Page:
The ice cream is made at a local creamery near Sarasota’s Amish village of Pinecraft. Every tub of Big Olaf Ice Cream is hand mixed with the finest ingredients and is then churned in batch freezers by local Amish Craftsmen. The smooth, creamery consistency comes from two sources: attention to detail, and fresh, high butter fat (14%) milk.

I enjoyed their ice cream (I tried the pumpkin flavor).

Big Olaf has a number of retail locations which sell their ice cream. Some of them have substituted other ice cream brands. Some remain closed. The company released this statement in the week prior to the recall:

“For now, it is only speculation as it is an ongoing investigation, our brand has not been confirmed to be linked to these cases, I am not sure why only Big Olaf is being mentioned and targeted. The original report we got from the Florida Department of Health on Friday July 1st, was that there are 23 cases reported, the first one reported was January 2022. 6 out of the 23 patients mentioned having consumed Big Olaf ice cream, but nothing has been proven. We have been cooperating with the Florida Department of Health, FDACS and the FDA as soon as we were informed about the situation. We have been transparent and have answered all their questions and provided them with all the information requested from us, as the health and well-being of the public is our first priority.”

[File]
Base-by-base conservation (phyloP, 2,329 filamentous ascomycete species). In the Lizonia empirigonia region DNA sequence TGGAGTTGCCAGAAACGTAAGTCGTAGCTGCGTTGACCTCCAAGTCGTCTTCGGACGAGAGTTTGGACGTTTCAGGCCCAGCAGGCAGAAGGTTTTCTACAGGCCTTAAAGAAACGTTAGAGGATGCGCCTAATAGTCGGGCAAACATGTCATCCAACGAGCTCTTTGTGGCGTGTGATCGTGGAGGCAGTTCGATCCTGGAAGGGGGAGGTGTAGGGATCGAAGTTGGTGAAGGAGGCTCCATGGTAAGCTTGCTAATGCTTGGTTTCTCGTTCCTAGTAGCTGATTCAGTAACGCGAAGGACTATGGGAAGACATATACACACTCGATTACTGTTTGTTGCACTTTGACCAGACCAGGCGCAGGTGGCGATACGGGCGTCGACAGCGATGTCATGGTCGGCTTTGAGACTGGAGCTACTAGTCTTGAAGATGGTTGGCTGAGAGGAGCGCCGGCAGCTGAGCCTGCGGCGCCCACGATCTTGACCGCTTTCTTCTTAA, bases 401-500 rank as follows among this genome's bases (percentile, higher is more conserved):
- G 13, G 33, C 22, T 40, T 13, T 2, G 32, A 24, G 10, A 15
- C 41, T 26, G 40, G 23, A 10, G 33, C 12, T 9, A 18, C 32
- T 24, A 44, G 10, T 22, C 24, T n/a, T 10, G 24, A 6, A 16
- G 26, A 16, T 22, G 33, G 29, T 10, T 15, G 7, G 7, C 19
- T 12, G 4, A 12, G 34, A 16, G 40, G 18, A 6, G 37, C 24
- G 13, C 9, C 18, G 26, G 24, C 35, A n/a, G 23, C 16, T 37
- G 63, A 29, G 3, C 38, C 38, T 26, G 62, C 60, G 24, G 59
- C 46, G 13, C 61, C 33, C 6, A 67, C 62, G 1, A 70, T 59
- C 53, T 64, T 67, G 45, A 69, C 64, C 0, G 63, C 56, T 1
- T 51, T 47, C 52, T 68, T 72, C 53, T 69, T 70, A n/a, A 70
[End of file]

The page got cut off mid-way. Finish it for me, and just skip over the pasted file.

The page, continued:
However a CDC spokesperson has said they are “very confident” Big Olaf is the source of the outbreak. Samples were collected last week for testing. Here are the current CDC recommendations regarding Big Olaf ice cream. At the top they note that “CDC is concerned that Big Olaf Creamery ice cream could still be in people’s homes or available for sale in stores. Big Olaf Creamery ice cream is sold in Florida in Big Olaf Creamery stores and stores with different company names.”

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    1. Bob P


      Sounds like Religious DISCRIMINATION to me!

      1. What parts of the story specifically suggest religious discrimination? Maybe I missed something.

    2. J.O.B.

      Other non-Amish ice cream places had to deal with listeria issues. Blue Bell Ice Cream is one for example.

      Really need to see the facility and how their ice cream is made on a day to day basis to get a better idea how listeria ‘might’ have developed.
      How was it transported. Routine maintence and cleaning of the facility. And so on.

      I get the impression it’s a modern facility.

      At the same-time, it’s disturbing that the lawsuits have started before results from the tests are known. The results are not due until next week. But the families already want money.

      1. Thankfully I have never been in a position to consider filing a similar lawsuit, though I imagine the impetus for filing after a loss like that is not only money. Still without the results back conclusively it raises questions. Though I do wonder what indications the CDC person has had that led to the confident statement about Big Olaf most likely being the source.

    3. Jeff Baker


      People are always looking for ways to get money through unscrupulous means.